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Archive for June, 2017

pride-flag-in-alleyThis year we celebrated Pride by going to see the lesbian musical Fun Home.  The celebration started when my partner Barbara won free tickets from WRTI, the local jazz radio station.

We started the evening with dinner and then a short stroll through the back alleys of Philadelphia’s “gayborhood” — where I found out that the Bike Stop still exists (from my memories of coming out thirty some years ago.

Fun Home is based on the 2006 graphic memoir of the same name written and illustrated by Alison Bechdel.  It is a touching coming of age story based on the author’s lesbian identity and that of her father, a closeted gay man.  The play didn’t disappoint, but when my partner left, she had a puzzled tone in her voice when she said that the audience was mostly straight people. Thankfully, the world has changed.

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Barbara-stage-in-background

 

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I’ve never met Alison but have long read her comic strip “Dykes To Watch Out For” and have read her graphic novels. Then when my book Tea Leaves: a memoir of mothers and daughters was published (2012: Bella Books), it was in the same review as one of Alison’s books in Curve magazine.

This blog post is dedicated to my late friend Toni Brown.Toni_Brown_author Toni was a wonderful poet and writer and you can hear her read her work by clicking here.

Before moving to Philadelphia, Toni lived for many years in North Hampton Mass. She may have told me that she once knew Alison Bechdel or it just may be that North Hampton (which I visited several times) was so very much like the “Dykes To Watch Out For” comic strip that I always associate it with her.  Thank you Toni.

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Recently we went to see A Quiet Passion — the movie about Emily Dickinson.  The role of Emily was played by Cynthia Nixon. While there was some wonderful acting in the film — including by Cynthia Nixon and while anything that brings notice to Emily Dickinson’s life, the film left us feeling that some things never change.  There was such an absence of any lesbian content – including Emily’s long-term relationship with her sister-in-law Susan (written about in the New Yorker decades ago by Emily’s niece and Susan’s daughter — who described Emily as a “valiant knight” to her mother — that I returned to my earlier work on Emily Dickinson.  A longer essay titled, “The American Sappho: In Pursuit of a Lesbian Emily Dickinson” that I wrote was published in the Vol. 3, Number 3 2002 edition of the Harrington Lesbian Fiction Quarterly (now out of print).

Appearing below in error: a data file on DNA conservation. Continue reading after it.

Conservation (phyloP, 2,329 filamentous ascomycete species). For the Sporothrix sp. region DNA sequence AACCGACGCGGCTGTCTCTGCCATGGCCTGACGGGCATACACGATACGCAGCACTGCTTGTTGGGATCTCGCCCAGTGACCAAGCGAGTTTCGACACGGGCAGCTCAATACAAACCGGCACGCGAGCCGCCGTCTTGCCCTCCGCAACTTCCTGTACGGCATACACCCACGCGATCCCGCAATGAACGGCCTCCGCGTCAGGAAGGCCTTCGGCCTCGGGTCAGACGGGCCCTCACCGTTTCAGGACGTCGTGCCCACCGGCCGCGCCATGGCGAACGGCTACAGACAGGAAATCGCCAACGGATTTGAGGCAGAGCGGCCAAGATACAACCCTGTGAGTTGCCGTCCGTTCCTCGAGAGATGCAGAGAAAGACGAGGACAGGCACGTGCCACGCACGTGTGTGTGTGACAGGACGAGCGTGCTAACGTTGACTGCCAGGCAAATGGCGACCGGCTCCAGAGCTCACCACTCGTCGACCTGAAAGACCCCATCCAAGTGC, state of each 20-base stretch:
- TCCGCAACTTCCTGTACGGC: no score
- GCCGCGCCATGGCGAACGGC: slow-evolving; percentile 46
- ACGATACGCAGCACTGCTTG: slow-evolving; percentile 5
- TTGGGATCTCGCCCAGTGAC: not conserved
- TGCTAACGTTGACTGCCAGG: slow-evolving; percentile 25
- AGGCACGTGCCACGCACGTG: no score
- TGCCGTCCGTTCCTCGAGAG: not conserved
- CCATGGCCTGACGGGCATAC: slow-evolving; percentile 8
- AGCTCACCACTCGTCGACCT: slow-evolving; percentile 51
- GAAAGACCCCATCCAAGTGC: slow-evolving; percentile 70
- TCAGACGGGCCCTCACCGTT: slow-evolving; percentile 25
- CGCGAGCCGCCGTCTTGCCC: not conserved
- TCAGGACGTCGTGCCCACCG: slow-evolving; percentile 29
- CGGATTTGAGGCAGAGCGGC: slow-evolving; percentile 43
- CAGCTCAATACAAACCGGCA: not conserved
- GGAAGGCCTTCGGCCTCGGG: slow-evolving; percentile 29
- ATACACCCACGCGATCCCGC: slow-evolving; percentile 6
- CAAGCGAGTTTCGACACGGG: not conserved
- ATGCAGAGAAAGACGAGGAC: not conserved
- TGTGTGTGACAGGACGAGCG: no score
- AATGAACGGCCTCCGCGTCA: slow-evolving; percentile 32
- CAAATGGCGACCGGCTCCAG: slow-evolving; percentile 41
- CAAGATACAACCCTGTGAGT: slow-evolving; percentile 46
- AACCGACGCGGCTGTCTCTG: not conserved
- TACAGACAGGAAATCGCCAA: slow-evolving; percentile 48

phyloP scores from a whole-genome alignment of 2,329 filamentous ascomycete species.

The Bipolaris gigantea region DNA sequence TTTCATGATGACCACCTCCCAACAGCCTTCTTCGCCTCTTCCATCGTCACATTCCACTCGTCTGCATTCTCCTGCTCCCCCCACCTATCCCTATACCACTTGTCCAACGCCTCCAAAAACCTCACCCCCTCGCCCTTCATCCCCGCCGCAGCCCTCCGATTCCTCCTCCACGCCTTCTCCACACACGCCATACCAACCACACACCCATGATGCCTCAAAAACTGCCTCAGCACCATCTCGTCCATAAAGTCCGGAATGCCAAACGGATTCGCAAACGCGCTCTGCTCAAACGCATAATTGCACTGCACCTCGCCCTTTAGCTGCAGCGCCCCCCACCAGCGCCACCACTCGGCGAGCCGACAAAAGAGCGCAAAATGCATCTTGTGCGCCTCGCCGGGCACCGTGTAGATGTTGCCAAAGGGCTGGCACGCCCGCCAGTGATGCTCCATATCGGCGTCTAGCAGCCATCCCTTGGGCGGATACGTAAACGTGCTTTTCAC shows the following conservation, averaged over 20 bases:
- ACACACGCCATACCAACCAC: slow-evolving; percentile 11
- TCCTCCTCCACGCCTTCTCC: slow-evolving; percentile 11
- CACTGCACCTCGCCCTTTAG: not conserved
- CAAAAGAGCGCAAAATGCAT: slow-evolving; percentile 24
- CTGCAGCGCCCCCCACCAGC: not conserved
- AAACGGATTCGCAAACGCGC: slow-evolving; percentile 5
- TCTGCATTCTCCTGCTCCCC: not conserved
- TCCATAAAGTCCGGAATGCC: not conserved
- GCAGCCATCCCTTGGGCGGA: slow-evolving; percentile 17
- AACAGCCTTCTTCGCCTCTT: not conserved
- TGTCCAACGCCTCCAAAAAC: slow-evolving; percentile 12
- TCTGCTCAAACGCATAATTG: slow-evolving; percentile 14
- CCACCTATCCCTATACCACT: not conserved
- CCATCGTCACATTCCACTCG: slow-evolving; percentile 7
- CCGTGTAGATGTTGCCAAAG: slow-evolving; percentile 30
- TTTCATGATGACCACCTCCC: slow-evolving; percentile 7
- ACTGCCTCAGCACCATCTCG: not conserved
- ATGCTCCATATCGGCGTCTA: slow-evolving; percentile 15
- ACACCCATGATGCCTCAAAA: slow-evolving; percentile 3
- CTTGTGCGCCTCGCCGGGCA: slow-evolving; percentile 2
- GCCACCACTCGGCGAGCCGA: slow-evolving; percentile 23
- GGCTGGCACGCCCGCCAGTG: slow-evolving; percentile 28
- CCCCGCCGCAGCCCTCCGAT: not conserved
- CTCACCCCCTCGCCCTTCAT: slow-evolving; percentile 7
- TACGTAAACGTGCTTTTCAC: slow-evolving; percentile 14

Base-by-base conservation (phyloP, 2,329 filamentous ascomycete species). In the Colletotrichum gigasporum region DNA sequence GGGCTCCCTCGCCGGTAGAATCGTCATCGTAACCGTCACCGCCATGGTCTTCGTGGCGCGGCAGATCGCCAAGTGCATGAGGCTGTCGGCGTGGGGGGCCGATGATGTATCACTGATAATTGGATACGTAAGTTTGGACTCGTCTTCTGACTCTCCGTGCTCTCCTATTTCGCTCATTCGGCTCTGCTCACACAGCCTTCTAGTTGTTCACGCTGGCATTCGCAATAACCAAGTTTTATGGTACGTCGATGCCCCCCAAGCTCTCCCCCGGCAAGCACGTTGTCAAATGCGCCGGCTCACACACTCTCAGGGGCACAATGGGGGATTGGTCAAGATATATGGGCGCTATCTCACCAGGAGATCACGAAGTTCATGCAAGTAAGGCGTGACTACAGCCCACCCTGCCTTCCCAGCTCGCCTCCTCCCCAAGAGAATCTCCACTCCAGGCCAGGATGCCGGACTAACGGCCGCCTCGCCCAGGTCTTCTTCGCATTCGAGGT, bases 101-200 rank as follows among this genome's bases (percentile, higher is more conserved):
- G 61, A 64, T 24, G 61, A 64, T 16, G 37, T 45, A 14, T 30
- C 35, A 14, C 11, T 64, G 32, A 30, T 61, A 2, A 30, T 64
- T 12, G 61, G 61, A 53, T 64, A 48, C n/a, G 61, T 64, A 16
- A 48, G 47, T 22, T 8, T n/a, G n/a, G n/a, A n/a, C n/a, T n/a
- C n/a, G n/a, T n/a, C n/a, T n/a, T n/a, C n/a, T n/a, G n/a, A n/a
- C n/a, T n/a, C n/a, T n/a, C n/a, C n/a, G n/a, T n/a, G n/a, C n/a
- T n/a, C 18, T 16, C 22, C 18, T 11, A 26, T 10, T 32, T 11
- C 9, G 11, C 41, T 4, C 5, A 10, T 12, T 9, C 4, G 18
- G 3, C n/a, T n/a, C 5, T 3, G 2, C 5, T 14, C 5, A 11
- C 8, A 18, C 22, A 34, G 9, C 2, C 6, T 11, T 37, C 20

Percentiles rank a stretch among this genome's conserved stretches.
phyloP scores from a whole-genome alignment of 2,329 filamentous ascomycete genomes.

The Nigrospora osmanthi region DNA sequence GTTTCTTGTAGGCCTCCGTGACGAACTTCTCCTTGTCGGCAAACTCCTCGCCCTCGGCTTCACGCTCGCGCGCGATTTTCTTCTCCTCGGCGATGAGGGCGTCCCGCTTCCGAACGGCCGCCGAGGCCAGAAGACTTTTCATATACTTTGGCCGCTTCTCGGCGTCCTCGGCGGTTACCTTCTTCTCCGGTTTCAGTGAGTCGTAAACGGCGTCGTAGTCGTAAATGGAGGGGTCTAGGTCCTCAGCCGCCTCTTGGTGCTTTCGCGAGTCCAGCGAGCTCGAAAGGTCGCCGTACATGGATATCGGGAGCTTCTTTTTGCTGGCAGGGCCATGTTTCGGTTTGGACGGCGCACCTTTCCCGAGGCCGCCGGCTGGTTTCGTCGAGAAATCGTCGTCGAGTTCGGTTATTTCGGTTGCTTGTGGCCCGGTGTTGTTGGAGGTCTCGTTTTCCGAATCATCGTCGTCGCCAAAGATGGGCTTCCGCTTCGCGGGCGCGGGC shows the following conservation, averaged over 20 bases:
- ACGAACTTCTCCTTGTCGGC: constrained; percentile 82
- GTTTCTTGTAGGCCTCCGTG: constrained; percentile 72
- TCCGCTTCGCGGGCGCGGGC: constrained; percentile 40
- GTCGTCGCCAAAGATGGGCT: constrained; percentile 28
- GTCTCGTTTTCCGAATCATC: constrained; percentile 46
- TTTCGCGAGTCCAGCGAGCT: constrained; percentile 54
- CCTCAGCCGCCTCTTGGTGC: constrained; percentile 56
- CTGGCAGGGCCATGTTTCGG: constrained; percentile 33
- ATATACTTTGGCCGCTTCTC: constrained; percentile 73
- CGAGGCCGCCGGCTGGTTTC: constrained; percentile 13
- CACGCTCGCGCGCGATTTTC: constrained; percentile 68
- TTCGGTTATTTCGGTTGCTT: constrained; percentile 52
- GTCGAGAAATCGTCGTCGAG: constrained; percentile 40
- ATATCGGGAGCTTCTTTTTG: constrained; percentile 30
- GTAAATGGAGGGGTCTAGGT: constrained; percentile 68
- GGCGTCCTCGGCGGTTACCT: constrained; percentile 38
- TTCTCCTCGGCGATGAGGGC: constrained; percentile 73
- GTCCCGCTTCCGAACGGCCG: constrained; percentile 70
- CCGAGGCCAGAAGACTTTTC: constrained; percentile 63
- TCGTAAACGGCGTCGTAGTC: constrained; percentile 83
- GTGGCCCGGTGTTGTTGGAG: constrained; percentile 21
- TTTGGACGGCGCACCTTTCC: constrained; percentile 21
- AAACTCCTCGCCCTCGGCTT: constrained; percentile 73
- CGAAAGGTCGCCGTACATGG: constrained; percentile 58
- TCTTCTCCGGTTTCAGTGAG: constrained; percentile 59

My shorter essays on Emily Dickinson is reprinted below.

It was previously published on Technodyke.com and aired on This Way Out, the Los Angeles-based lesbian and gay radio syndicate that airs across the U.S. and in 22 countries abroad.

Emily Dickinson and I did not hit it off on the first date. That is to say that on introduction to her work, I saw her–or rather was taught to see her–as a lady like poet writing of hearts and flowers, tendrils and vines, the stuff of which had absolutely nothing to do with my life. In junior high when I came across Dickinson’s work, I was already a hell on wheels hard drinking adolescent, a product of my 1970s working class environment that put me on a collision course headed toward disaster.

Emily Dickinson color

It was my love of language that got me through. I’ve often heard it said that poetry serves no purpose. Perhaps that is true if one takes a completely materialistic and emotionally bankrupt view of life. But the fact is that two lines of poetry saved my life: Shakespeare’s “Tomorrow, and tomorrow and tomorrow/ creeps through this petty pace from day to day.” I didn’t know it at the time, but that I could recite this part of Hamlet at will, even if I was on my way to being blasted or hung over from the night before, embedded in my mind that I would have a tomorrow. A tomorrow was not a petty thing to have: a few of my friends didn’t make it.